On Thu, May 5, 2016 at 5:00 AM, MZMcBride <z...@mzmcbride.com> wrote:

> I used the phrase "run amok" based on comments at
> <https://meta.wikimedia.org/wiki/Knowledge_Engine/FAQ>. Specifically,
> Brion Vibber writes:
>
> "Former VP of Engineering Damon Sicore, who as far as I know conceived the
> 'knowledge engine', shopped the idea around in secret (to the point of
> GPG-encrypting emails about it) with the idea that Google/etc form an
> 'existential threat' to Wikipedia in the long term by co-opting our
> traffic, potentially reducing the inflow of new contributors via the
> 'reader -> editor' pipeline. [...]"
>
> Jimmy Wales replies:
>
> "It is important, most likely, that people know that Damon's secrecy was
> not something that was known to me or the rest of the board. I've only
> yesterday been sent, by a longtime member of staff who prefers to remain
> anonymous, the document that Damon was passing around GPG-encrypted with
> strict orders to keep it top secret. Apparently, he (and he alone, as far
> as I can tell) really was advocating for taking a run at Google. [...]"
>


I find it interesting to compare Damon's purported concerns with those
voiced by Jimmy Wales in his October emails to James Heilman, as made
available to the Signpost:

https://en.wikipedia.org/wiki/Wikipedia:Wikipedia_Signpost/2016-04-24/Op-ed

There we read that Wales said:

<quote>
Right now the page at www.wikipedia.org is pretty useless. There's no
question it could be improved. Is your concern that if we improve it and it
starts to look like a "search engine" in the first definition this could
cause us problems?

Are you concerned that in due course we might expand beyond just internal
search (across all our properties)?

Right now when I type "Queen Elizabeth II" I am taken to the article about
her. I'm not told about any other resources we may have about her.

If I type a search term for which there is no Wikipedia entry, I'm taken to
our wikipedia search results page – which is pretty bad.

Here's an example: search for 'how old is tom cruise?'

It returns 10 different articles, none of which are Tom Cruise!

When I search in Google – I'm just told the answer to the question. Google
got this answer from us, I'm quite sure.

So, yes, this would include Google graph type of functionality. Why is that
alarming to you?

...

I don't agree that there's a serious gulf between what we have been told
and what funders are being told.

...

Imagine if we could handle a wide range of questions that are easy enough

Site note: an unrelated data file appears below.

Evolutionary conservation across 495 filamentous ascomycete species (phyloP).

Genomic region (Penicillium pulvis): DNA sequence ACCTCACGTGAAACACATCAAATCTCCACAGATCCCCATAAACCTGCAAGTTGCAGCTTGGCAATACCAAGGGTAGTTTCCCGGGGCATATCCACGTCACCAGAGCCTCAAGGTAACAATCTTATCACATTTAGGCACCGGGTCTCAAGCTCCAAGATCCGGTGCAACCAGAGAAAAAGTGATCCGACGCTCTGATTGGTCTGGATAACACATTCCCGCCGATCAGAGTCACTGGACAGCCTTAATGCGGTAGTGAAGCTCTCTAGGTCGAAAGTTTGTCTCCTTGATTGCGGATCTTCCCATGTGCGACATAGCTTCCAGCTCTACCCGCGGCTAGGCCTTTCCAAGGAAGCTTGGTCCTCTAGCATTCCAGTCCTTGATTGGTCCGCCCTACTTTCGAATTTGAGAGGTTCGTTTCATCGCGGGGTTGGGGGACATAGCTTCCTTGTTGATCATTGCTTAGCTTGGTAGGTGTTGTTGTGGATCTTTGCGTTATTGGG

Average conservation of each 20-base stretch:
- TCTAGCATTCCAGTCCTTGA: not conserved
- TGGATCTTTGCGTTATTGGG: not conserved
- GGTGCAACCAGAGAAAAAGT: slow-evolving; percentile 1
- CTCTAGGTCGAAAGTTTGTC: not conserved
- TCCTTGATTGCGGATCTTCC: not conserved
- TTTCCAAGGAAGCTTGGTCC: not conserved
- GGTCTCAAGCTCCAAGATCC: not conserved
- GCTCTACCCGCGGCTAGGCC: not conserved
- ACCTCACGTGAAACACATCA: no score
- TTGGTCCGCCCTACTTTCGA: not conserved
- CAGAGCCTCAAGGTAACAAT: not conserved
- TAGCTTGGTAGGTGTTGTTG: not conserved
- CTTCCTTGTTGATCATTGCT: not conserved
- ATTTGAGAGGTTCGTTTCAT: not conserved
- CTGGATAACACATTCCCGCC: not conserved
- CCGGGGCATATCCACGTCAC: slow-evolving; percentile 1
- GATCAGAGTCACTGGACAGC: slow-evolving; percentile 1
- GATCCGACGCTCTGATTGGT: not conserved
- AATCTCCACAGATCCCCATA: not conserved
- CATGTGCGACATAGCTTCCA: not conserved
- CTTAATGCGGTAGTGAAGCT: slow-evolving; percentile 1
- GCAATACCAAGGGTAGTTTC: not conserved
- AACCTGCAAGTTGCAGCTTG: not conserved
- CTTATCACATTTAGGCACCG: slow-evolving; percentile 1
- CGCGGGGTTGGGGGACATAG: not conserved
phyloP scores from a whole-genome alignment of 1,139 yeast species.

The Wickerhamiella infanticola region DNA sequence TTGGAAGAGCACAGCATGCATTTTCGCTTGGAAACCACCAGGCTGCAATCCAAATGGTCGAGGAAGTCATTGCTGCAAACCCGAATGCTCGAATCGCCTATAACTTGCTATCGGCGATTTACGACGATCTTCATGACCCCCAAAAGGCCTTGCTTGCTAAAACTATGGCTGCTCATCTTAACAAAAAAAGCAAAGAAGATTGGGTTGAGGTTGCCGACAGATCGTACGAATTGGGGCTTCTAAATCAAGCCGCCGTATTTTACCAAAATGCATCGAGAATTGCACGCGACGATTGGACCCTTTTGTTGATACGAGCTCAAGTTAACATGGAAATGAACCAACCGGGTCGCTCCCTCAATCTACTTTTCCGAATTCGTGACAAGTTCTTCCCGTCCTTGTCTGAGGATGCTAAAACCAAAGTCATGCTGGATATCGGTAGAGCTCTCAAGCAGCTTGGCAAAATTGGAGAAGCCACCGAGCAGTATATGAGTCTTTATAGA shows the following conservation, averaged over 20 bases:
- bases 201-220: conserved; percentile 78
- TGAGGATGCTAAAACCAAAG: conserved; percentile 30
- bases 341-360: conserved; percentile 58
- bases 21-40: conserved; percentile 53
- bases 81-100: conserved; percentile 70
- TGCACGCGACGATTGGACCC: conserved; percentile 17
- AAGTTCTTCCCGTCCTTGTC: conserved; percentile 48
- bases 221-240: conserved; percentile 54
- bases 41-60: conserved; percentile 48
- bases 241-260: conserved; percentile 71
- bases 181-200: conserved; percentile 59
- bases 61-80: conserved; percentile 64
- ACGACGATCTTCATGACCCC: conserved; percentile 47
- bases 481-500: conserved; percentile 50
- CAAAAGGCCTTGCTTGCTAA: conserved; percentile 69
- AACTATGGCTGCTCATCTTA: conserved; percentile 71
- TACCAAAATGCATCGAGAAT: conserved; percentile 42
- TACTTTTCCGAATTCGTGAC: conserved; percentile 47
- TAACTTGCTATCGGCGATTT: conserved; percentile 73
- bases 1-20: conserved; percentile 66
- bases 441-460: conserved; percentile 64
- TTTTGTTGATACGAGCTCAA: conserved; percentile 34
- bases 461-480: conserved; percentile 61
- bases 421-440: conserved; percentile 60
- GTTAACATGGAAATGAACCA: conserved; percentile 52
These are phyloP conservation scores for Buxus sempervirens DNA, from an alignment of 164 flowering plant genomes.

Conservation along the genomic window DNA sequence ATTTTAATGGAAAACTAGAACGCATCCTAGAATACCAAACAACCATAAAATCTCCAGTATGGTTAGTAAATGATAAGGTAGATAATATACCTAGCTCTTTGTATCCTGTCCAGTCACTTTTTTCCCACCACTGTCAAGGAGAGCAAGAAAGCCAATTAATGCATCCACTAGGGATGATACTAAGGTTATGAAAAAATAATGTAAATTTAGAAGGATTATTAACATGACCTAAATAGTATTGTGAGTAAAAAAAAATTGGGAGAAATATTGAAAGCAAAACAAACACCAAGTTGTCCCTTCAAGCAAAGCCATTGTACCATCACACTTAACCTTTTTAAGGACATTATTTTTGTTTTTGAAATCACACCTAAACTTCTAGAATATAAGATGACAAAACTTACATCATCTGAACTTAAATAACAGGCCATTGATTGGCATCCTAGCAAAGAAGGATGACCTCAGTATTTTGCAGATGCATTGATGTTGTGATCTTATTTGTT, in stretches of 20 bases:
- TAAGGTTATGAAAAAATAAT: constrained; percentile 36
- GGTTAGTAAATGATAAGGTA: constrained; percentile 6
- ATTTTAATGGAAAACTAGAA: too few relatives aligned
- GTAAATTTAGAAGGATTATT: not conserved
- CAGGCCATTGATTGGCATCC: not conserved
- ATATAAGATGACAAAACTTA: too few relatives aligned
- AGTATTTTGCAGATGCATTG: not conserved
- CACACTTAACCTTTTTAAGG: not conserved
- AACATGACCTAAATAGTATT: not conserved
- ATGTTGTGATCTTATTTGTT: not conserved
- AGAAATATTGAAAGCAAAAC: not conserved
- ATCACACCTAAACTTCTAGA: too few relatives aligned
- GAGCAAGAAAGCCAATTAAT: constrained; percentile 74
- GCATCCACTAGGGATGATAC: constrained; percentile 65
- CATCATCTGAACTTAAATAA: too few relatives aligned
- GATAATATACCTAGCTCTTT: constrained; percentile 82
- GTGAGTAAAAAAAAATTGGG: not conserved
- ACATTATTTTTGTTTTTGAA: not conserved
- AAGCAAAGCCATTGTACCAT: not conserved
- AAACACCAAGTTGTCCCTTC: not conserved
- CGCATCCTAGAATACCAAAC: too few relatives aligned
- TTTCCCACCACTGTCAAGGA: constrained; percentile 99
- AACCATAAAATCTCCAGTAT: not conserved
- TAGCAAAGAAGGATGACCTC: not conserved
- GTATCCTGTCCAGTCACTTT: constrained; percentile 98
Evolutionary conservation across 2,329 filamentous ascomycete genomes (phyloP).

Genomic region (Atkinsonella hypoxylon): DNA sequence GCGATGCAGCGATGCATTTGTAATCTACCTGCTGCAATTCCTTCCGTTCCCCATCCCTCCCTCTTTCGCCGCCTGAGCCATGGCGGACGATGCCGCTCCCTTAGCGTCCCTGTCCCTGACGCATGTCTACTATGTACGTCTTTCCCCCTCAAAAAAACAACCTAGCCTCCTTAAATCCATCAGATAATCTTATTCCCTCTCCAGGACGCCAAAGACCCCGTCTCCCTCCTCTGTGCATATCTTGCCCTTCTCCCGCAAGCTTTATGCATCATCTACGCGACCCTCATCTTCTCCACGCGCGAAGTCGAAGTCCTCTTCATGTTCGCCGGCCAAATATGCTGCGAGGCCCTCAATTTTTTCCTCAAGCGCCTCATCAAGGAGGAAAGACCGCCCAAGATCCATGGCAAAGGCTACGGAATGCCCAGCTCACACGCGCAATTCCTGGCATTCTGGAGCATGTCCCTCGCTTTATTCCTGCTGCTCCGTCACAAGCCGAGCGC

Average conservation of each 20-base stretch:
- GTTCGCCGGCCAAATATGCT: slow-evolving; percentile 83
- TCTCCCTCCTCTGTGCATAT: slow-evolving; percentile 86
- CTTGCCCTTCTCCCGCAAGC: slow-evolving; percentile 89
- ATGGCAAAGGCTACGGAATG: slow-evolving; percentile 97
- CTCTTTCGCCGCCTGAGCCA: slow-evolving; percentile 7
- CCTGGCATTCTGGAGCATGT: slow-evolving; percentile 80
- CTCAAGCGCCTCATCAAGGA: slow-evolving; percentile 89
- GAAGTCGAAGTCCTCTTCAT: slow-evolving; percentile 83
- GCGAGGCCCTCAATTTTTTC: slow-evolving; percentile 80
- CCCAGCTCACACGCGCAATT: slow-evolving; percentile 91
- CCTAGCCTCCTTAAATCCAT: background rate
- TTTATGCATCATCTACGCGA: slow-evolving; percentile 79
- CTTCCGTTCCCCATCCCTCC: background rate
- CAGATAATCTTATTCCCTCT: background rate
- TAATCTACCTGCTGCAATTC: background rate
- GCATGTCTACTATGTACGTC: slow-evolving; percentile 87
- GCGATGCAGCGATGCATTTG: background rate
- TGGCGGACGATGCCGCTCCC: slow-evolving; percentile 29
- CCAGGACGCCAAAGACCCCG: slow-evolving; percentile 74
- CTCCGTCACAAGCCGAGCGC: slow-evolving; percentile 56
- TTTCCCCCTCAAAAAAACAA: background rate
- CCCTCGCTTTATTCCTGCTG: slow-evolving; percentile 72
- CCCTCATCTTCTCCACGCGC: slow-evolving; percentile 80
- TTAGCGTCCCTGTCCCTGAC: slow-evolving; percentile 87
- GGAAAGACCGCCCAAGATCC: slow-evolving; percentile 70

to do by using wikidata / data embedded in templates / textual analysis.

"How old is Tom Cruise?"

"Is Tom Cruise married?"

"How many children does Tom Cruise have?"

The reason this is relevant is that we are falling behind what users
expect. 5 years ago, questions like that simple returned Wikipedia as the
first result at Google. Now, Google just tells the answer and the users
don't come to us.
<end of quote>


When told that there clearly had been an attempt to fund a massive project
to build a search engine that was then "scoped down to a $250k exploration
for a fully developed plan", Wales replied:


<quote>
In my opinion: There was and there is and there will be. I strongly support
the effort, and I'm writing up a public blog post on that topic today. Our
entire fundraising future is at stake.
<end of quote>


Wales's concerns don't sound all that different from Sicore's to me.

Both seem to have perceived developments at Google as an existential
threat, because users get their answers there without having to navigate to
Wikipedia or Wikidata (which are among the sources from which Google takes
its answers).

Nor do I think these concerns are entirely unfounded. By opting for a CC
licence allowing full commercial re-use, years ago, Wikipedia set itself up
to be cannibalised in precisely that way.

For better or worse, it relinquished all control over how and by whom its
knowledge would be presented. It should hardly come as a surprise that
commercial operators then step up to exploit that vacuum, set up commercial
operations based on Wikimedia content, and eventually draw users away.

Moreover, the current search function does suck. Anyone looking for a
picture on Commons for example is better off using Google than the internal
search function.

What I don't understand is why all the secrecy and double-talk was
necessary.




> These same individuals posted to this mailing list:
> https://lists.wikimedia.org/pipermail/wikimedia-l/2016-February/082150.html
> https://lists.wikimedia.org/pipermail/wikimedia-l/2016-March/083163.html
>
> This reported secrecy and cloak-and-dagger behavior is what I'm referring
> to when I say Damon ran amok. I suppose we can leave it as an exercise to
> the reader whether "run amok" is accurate phrasing given the evidence
> presented. Upon reading the previous comments that Damon, not Lila, was
> responsible for the secrecy, I'm perplexed by your recent comment
> regarding "Lila's decision." What am I missing?



Damon left in July 2015. Secrecy around the Knowledge Engine project and
the Knight grant lasted until February 2016. Perhaps this no longer
involved GPG encryption, but as late as 29 January 2016 Lila still led the
community to believe that "donor privacy" issues were the reason why the
board didn't publish the Knight Foundation grant agreement:

https://meta.wikimedia.org/wiki/User_talk:LilaTretikov_(WMF)/Archive_12#Why_did_the_board_not_publish_this_grant_paperwork.3F

Yet the donor was in favour of full transparency ...
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